I served 18 years in the army and when I left a friend suggested health and safety as a career. I did my NEBOSH certificate as part of my pre-release and joined Hampshire police as a civilian station duty officer, later becoming the Unison union's local health and safety lead. I worked as a local authority inspector for four and a half years, gained my NEBOSH diploma and then moved to the National Health Service (NHS), where I’ve been for 16 years.
During this time, I started running 10k races.
With my history of asthma, fitness has been a real motivation; keeping my lungs healthy drives me.
In 2011, I teamed up with some ex-army guys and did an “ultra” run in aid of veterans’ mental health charity Combat Stress. It was called the Thunder Run, and we raised about £2,500. An ultra is anything above marathon distance. In general, they are 30-plus miles, and they can be 50 miles or more.
Some people start off with road running and move on to trail running. Some people run one ultra and they get the bug straightaway. I now run trails, ranging in distance from 10 km, through half-marathons and marathons, up to double marathons. Although this is off-road running, you do go across roads, but most of it is on trails or tracks, through wooded areas and across marshland. It’s a lot better on the knees and ankles than running on the road. You also develop a much stronger core: you’re changing direction a lot and running on uneven ground, so it works your core and your ankles a lot.
My daughter has joined me doing ultras. Last year, we did the Race to the King together – a 54-mile non-stop race across the South Downs from Arundel to Winchester. We ran in aid of the British Heart Foundation in memory of a family member who died in 2016, and raised £1,400. It’s a really good, well-organised race, and the setting on the downs is beautiful.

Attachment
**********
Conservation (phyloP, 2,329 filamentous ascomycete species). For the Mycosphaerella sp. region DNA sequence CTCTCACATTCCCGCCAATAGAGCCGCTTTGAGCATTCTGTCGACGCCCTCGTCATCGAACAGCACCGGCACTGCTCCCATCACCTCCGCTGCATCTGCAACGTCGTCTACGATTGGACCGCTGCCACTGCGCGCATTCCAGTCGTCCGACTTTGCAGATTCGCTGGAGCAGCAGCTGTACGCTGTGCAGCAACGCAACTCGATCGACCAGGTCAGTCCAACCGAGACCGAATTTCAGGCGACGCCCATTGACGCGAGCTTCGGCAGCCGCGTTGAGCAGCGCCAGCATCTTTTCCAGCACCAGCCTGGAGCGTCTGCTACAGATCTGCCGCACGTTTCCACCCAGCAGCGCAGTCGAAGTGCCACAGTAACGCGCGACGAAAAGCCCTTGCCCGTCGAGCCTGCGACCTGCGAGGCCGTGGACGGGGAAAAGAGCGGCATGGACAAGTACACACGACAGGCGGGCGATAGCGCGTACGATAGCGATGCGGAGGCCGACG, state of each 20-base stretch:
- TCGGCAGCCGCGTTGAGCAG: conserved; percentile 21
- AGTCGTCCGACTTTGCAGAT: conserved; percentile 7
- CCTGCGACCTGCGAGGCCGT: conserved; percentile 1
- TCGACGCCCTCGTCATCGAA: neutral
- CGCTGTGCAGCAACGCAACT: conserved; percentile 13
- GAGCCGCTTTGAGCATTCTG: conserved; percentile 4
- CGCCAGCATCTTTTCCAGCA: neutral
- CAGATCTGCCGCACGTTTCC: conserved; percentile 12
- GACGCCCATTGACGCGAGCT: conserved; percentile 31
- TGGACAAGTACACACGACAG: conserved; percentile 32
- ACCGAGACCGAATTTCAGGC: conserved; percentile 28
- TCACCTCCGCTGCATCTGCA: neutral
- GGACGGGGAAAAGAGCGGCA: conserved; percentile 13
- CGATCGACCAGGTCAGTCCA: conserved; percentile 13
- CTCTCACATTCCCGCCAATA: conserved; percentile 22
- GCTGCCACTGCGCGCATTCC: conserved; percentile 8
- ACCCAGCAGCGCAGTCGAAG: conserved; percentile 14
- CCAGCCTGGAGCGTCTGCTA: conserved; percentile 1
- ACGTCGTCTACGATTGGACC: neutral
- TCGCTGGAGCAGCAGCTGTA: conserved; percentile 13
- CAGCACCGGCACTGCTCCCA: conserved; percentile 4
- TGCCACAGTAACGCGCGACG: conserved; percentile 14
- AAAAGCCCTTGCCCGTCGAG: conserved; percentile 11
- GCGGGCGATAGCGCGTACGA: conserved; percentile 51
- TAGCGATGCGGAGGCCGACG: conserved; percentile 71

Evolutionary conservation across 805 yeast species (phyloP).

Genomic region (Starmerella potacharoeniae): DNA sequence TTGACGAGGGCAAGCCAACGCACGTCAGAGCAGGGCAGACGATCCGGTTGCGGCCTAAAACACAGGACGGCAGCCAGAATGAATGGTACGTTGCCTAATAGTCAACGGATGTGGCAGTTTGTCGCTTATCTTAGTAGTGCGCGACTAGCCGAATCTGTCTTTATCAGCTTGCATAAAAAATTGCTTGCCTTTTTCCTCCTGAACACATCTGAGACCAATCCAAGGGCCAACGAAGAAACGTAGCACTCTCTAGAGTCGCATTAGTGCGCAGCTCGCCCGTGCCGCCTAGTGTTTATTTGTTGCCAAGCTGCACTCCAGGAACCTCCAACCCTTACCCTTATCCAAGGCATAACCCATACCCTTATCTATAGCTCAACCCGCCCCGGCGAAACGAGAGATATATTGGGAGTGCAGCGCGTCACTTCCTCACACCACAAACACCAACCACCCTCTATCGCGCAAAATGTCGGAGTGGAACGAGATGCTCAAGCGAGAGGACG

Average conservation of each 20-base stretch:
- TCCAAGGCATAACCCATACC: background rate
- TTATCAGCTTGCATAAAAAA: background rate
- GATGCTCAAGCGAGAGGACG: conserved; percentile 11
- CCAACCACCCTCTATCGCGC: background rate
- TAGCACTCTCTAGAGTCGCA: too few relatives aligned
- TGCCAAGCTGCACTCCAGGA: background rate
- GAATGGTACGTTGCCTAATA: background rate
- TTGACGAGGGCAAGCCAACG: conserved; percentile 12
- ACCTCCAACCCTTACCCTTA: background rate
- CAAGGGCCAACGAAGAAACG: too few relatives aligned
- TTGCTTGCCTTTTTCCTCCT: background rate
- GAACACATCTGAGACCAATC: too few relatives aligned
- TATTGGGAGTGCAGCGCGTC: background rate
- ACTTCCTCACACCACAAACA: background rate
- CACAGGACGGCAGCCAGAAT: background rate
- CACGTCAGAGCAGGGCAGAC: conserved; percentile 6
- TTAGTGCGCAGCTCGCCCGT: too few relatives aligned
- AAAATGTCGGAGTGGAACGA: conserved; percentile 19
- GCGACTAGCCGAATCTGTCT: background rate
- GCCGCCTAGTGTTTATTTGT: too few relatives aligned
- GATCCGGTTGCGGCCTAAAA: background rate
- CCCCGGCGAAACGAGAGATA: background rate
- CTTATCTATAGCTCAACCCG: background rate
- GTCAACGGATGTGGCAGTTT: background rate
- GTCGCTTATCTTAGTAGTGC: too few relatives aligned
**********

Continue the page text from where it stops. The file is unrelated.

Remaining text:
Running can be addictive, but when running ultras you’re not going at the same pace as in a marathon. It’s much slower, which allows you much more enjoyment of the environment. There are often beautiful views that enhance the experience. You carry food and water, and you have to learn how to hydrate and eat with gels and snacks. There is a lot of training: I ran more than 1,000 miles last year.
As well as the pure joy of running, one of the best things is the comradeship. Running ultras isn’t like 10k runs, where everyone finishes at around the same time and leaves. If you’re running a looped race, you’re meeting people all the time. And in a point-to-point race, the support crews are fabulous. At every aid station you have food and water, massage and a medical team. You’re supported by trained and qualified people at every stage. On top of that, lots of people do ultras to raise money for charity, and often some of the entry fee goes to charity, which is a good feeling.
The blisters can be a challenge: having six or seven on your foot at 40 miles and knowing you’ve got another 14 miles to go, that’s an experience! But you work through it. You have to keep going. It’s about coping with the mental stress – and it’s why you have to train. The emotions when you finish an ultra are incredible, especially when you’re running for charity or for a loved one. It’s really good to finish the race and see my wife Fiona there to meet me.
An ultra is anything above marathon distance... they can be 50 miles or more
You risk assess the run. You have to make sure you have the right kit for the weather and, as you run, you assess your hydration and so on. Health and safety is a bit like an ultra run: you know it’s going to be a challenge, you have to pace yourself, you need the support of others, and you have to have the right equipment. Most of all, you need to look after yourself and make sure you get home safely at the end of the day. I find both health and safety and running very rewarding, and I have a good work-life balance.
It’s a good mix of men and women – probably around 65% to 35% – and you have every age, from the younger runners in their twenties to the oldest guy I’ve met who was 84. An ultra race becomes like a big family.
Once you’ve finished a race, you’re sore and in pain and you think to yourself that you couldn’t do it again. Then five minutes later the euphoria hits you.